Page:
After Aaron and his sons were ordained (Lev. 8), they performed their first ritual for their own sins and then for the sins of the people. This is the inauguration of the new tabernacle. How does the New Covenant improve on these old rituals?
Those were Aaron the high priest’s eldest sons, and they mixed strange fire against the law, and God judged them instantly. Why? Is God a petty tyrant? Most of this post is concerned with this issue, while the rest of Leviticus 10 gives further instructions for the priests generally.
Leviticus has all sorts of food laws. How does the New Testament relate to them? Are they canceled? Are they kept? What exactly does the New Testament really say? The bulk of this post is about the last question.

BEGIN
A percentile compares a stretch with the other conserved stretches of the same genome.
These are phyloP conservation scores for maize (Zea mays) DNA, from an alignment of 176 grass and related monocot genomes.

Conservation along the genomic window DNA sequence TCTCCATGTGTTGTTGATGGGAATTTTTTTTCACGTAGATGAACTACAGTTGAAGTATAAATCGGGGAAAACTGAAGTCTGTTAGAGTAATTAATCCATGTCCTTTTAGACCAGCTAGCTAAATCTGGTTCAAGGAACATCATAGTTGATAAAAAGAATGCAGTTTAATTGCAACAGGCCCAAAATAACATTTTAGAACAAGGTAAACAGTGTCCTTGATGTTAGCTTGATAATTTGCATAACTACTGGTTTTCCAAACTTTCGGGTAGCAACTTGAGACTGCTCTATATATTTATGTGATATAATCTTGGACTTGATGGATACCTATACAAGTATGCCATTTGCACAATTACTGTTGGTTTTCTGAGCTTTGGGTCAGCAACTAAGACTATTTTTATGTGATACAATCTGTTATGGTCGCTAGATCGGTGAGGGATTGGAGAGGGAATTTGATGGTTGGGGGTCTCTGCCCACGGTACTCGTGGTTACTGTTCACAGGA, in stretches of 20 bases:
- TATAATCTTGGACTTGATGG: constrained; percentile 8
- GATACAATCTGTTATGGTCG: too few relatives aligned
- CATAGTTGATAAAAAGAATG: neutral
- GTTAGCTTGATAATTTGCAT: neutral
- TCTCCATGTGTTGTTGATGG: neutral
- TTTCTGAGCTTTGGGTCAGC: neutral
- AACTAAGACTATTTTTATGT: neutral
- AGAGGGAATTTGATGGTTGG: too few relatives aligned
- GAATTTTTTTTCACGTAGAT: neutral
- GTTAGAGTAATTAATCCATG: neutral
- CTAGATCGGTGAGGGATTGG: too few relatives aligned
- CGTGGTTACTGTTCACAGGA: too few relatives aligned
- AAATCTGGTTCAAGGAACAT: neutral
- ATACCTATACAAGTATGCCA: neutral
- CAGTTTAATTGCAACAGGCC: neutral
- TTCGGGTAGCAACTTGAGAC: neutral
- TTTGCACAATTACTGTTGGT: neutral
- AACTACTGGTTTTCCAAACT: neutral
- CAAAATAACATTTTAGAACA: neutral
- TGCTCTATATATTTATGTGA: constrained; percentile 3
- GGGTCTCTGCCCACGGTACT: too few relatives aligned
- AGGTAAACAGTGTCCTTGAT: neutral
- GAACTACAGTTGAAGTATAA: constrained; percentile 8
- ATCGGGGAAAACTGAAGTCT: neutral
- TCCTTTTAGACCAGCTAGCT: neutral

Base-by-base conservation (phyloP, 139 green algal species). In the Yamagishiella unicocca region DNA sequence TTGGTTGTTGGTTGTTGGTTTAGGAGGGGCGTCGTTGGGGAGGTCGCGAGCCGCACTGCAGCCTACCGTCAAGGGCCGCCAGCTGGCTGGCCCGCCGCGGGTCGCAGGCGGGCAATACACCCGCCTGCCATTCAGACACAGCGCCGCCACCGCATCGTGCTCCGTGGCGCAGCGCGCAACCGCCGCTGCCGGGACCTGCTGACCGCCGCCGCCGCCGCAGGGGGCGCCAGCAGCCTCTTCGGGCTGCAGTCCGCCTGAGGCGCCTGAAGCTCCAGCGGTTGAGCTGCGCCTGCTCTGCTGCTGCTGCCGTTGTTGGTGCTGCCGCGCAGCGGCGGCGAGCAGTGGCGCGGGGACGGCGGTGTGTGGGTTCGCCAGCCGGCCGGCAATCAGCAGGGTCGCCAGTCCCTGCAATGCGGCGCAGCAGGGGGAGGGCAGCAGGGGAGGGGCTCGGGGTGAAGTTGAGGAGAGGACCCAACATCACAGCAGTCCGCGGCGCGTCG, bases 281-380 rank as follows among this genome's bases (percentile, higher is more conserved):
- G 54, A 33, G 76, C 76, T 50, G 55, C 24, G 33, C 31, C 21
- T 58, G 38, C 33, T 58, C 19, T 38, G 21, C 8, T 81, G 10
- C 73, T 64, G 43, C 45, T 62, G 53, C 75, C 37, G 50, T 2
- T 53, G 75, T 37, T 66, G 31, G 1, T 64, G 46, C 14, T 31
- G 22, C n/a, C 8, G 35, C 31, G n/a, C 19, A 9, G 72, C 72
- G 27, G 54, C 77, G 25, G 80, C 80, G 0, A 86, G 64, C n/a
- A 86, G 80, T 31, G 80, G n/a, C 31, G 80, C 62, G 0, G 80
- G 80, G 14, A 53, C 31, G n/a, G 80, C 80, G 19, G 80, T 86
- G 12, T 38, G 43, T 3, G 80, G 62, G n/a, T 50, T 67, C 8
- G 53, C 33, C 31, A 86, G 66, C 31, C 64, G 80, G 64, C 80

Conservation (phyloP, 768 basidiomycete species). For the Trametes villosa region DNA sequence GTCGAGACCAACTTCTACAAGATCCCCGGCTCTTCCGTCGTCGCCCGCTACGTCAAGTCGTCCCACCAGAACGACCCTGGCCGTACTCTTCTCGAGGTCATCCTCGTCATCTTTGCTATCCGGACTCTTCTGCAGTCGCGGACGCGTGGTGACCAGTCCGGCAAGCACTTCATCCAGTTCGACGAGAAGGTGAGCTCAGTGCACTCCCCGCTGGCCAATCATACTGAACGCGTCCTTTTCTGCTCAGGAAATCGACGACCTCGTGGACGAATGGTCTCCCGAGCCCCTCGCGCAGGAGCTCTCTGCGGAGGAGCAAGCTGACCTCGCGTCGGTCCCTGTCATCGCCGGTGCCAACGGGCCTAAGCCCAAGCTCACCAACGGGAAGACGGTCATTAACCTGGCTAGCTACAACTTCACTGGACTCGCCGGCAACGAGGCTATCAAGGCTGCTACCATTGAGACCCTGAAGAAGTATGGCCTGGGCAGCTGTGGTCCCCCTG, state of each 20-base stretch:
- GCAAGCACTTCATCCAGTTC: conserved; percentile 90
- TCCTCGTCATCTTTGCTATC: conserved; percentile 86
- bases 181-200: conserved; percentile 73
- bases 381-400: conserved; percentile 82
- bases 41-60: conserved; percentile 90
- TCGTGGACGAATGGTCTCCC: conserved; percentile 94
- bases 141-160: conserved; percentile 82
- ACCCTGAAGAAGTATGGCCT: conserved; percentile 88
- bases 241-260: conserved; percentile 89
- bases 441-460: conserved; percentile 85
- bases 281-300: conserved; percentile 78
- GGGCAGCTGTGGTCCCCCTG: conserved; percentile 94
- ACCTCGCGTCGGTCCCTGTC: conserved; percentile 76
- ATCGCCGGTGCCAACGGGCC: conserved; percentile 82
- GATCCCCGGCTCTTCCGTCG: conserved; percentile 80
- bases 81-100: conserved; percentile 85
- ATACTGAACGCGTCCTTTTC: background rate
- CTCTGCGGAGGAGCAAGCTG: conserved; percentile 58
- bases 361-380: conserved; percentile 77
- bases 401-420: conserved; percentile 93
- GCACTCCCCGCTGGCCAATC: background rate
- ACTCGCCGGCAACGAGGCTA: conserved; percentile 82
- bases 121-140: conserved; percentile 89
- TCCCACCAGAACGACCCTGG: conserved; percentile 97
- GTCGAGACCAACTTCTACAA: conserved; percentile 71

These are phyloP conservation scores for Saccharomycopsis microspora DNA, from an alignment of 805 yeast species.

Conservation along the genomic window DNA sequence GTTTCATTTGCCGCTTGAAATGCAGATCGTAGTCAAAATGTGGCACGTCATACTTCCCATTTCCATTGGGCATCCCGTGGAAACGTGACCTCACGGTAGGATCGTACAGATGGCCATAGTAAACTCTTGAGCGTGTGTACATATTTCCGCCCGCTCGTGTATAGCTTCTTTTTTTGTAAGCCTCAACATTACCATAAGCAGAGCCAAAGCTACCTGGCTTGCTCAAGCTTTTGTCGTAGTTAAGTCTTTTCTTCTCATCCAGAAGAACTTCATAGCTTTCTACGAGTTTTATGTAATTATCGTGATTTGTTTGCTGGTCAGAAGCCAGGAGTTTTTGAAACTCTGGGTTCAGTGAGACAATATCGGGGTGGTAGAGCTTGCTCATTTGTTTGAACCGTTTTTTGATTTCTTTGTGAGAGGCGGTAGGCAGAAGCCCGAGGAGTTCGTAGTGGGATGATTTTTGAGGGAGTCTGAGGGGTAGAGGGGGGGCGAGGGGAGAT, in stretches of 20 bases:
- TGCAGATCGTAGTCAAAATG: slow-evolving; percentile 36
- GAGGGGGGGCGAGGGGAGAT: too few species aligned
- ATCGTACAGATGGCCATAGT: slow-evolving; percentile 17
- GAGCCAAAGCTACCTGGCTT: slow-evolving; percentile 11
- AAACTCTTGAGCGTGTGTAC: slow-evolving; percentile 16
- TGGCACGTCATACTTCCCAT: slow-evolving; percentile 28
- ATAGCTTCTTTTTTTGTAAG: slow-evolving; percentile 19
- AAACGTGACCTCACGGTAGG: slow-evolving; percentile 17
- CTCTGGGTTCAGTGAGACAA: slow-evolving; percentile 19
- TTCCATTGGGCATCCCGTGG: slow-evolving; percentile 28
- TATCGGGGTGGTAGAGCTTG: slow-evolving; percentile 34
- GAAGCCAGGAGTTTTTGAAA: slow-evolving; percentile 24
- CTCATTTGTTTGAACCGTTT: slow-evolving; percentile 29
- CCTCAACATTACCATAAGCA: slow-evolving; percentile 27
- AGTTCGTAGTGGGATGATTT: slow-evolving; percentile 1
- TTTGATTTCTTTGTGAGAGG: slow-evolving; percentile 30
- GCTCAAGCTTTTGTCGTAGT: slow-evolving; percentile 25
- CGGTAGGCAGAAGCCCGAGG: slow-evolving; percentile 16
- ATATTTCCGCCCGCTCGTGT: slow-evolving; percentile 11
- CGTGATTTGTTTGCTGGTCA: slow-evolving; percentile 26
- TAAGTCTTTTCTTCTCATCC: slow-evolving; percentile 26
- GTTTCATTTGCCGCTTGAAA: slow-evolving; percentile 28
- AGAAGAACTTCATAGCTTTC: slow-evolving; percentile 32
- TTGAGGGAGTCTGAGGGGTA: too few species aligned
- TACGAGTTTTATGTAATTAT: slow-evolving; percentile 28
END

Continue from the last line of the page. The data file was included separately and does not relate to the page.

These Levitical laws in those two chapters are about reproduction and childbirth, in other words, male and female body parts. The laws, seemingly primitive by our standards, reveal the heart of the God who looks out for his people by promoting cleanliness and health. What does the New Testament teach about ceremonial cleanness and uncleanness?
The laws in those two chapters about quarantine or isolation benefit humanity. They come from God’s heart of love for people. Yet, there is a ceremonial uncleanness that the New Testament rises above even for disease, but how?
This is a simple look at Leviticus 16 in ten steps. The NT streamlines, improves and fulfills it. How?
Modern people may dismiss the blood in the Old Testament as too primitive and unnecessary. But Jesus and his apostles applied the theology behind it to their days. It is wiser to follow them.